Images created from present day xray scanners are the result of computer processing. The methods used in radiology have evolved since its discovery. It is safe to assume that computers will continue to be used to advance this field of understanding.
Here you will be introduced to this technology. Together, we will cover the history of radiographic imaging and how it has arrived to were it is today. I will also cover one of the techniques used in computerized tomography using GIMP. We will step manually through this process. From that, we will gain understanding why automated computer processing is central to the speed and accuracy of modern xray imaging.
Computerized Tomography, also know as CT scanning, is a technique used in present day radiographic imaging. Radiographic imaging is the creation of pictures using xrays. It is similar to conventional photography, but instead of visible light, xrays are used as an exposure source. Visible light photography is different because light is mostly absorbed or reflected by a subject and that level of reflection is what is captured in the picture. Radiographic images contain the opacity of a subject in respect to the xray energy passing through it.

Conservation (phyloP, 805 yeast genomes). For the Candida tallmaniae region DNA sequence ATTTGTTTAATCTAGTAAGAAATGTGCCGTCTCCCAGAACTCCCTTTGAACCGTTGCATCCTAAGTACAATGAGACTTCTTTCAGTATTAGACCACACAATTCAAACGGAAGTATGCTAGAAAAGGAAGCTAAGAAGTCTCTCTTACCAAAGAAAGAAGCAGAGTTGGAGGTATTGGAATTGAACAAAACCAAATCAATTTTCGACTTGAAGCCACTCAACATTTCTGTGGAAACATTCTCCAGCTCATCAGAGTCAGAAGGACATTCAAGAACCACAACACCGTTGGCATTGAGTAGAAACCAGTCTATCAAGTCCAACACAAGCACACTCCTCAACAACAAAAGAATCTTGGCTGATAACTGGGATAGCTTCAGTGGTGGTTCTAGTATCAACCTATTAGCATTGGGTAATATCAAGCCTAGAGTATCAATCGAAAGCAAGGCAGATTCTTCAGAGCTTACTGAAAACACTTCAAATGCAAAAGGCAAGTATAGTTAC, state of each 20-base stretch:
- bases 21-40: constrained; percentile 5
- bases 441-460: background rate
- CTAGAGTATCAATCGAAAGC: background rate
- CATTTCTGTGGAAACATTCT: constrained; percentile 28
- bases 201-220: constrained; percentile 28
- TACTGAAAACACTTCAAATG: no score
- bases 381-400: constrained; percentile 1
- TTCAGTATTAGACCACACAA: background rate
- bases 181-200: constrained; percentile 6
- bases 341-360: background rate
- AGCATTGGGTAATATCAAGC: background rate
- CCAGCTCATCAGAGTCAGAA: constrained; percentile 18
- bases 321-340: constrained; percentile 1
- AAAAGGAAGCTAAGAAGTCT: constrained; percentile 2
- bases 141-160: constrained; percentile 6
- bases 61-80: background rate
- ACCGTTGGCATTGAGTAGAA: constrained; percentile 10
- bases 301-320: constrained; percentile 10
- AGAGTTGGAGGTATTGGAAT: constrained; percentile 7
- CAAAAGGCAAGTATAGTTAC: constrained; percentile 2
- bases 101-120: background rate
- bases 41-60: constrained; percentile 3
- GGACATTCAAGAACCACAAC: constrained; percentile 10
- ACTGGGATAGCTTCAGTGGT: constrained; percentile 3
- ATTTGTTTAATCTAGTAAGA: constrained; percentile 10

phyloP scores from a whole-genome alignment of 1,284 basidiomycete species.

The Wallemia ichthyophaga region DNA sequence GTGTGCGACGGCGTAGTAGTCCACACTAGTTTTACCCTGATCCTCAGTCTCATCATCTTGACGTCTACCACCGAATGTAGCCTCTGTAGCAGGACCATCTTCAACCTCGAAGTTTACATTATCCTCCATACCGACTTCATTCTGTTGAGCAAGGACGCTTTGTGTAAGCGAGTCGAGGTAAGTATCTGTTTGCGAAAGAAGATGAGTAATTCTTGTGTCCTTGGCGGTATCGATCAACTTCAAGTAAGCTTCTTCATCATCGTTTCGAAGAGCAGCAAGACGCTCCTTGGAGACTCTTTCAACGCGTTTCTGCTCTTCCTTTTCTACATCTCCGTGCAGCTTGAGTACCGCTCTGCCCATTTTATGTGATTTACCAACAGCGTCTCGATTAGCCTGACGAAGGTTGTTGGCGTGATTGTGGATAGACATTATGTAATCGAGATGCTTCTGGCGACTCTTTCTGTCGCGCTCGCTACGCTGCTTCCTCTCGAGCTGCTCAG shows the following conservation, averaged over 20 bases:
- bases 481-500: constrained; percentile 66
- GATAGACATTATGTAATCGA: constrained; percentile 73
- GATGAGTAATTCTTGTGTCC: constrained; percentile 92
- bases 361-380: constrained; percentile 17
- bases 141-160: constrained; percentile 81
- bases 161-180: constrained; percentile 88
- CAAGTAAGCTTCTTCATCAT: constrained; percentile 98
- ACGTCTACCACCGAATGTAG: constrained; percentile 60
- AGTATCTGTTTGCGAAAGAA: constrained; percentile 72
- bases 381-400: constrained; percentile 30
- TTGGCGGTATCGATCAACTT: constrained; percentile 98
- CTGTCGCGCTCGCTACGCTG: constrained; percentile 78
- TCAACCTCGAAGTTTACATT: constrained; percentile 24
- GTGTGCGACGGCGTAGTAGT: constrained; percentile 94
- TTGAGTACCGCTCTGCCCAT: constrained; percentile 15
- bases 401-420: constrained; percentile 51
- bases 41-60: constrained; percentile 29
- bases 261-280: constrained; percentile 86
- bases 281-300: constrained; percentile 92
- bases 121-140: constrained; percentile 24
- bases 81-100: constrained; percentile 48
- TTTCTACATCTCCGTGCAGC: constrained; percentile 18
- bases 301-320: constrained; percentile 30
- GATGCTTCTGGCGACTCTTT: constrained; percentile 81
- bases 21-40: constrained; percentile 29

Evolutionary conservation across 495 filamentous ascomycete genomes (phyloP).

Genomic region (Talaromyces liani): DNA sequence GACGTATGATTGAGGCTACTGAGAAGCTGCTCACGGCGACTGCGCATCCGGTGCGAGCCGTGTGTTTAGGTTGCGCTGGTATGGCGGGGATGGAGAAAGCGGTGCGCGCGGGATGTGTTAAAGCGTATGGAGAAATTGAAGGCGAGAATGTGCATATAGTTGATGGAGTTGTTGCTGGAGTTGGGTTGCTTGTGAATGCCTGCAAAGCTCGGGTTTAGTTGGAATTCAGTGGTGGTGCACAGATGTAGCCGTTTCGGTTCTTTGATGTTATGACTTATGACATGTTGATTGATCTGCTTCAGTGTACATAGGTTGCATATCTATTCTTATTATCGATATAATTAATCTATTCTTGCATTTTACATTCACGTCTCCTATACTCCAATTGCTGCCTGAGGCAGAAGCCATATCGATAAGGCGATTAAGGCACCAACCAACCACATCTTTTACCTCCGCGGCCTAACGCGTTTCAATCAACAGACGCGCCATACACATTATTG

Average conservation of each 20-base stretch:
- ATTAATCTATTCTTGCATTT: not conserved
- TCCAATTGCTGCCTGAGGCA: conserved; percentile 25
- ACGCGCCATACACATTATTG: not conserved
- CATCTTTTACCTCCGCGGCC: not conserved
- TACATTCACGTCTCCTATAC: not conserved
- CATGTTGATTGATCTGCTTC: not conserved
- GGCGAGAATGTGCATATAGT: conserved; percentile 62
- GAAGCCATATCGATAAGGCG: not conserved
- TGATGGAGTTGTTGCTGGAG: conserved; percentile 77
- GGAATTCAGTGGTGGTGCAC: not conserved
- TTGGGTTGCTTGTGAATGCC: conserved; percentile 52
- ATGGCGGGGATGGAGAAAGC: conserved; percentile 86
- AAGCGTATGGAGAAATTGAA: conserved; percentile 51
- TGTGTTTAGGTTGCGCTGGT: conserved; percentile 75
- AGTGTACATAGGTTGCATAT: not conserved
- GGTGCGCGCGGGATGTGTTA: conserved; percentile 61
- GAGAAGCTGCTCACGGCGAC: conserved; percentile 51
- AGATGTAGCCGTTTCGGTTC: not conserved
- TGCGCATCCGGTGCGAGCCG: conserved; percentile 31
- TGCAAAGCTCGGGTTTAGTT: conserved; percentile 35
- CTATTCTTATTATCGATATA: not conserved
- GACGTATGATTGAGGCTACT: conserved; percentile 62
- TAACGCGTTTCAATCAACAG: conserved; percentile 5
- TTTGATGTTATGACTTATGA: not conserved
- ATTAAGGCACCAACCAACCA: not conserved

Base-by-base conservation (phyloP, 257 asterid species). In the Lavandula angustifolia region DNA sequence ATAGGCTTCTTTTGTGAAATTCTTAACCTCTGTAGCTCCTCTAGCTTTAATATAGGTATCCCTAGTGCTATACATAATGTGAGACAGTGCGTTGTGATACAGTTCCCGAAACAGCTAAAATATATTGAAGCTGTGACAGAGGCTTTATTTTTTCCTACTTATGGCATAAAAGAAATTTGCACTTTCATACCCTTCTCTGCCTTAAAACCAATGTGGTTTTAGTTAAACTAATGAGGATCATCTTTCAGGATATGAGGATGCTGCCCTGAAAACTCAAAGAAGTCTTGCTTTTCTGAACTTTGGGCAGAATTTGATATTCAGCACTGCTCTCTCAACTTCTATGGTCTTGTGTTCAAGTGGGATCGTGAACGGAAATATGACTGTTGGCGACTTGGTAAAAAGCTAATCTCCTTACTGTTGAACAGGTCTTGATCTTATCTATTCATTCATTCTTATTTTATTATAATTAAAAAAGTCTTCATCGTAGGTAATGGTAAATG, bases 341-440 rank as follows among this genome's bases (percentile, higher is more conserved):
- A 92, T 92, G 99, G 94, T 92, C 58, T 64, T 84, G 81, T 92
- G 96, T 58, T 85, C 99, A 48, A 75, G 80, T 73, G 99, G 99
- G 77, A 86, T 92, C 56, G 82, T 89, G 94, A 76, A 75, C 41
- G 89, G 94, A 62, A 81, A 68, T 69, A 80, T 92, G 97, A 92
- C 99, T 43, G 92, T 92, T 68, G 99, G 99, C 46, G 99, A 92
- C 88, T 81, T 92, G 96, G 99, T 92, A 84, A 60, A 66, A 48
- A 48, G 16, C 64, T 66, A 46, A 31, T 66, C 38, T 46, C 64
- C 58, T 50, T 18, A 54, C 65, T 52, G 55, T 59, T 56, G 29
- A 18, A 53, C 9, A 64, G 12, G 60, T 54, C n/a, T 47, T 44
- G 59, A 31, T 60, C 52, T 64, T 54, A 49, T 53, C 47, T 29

One of the limitations of traditional radiographic imaging is accurately imaging a subject that has varying opacity. This was especially true when x raying the human skull, with the intent of imaging the brain. The bone of the skull has less opacity than the brain. Worse yet, the brain is surrounded by a layer of fluid that also masks the final image. As a result, the contrast is too narrow to accurately distinguish between the different materials. It is like listening to a whisper in a room full of people shouting.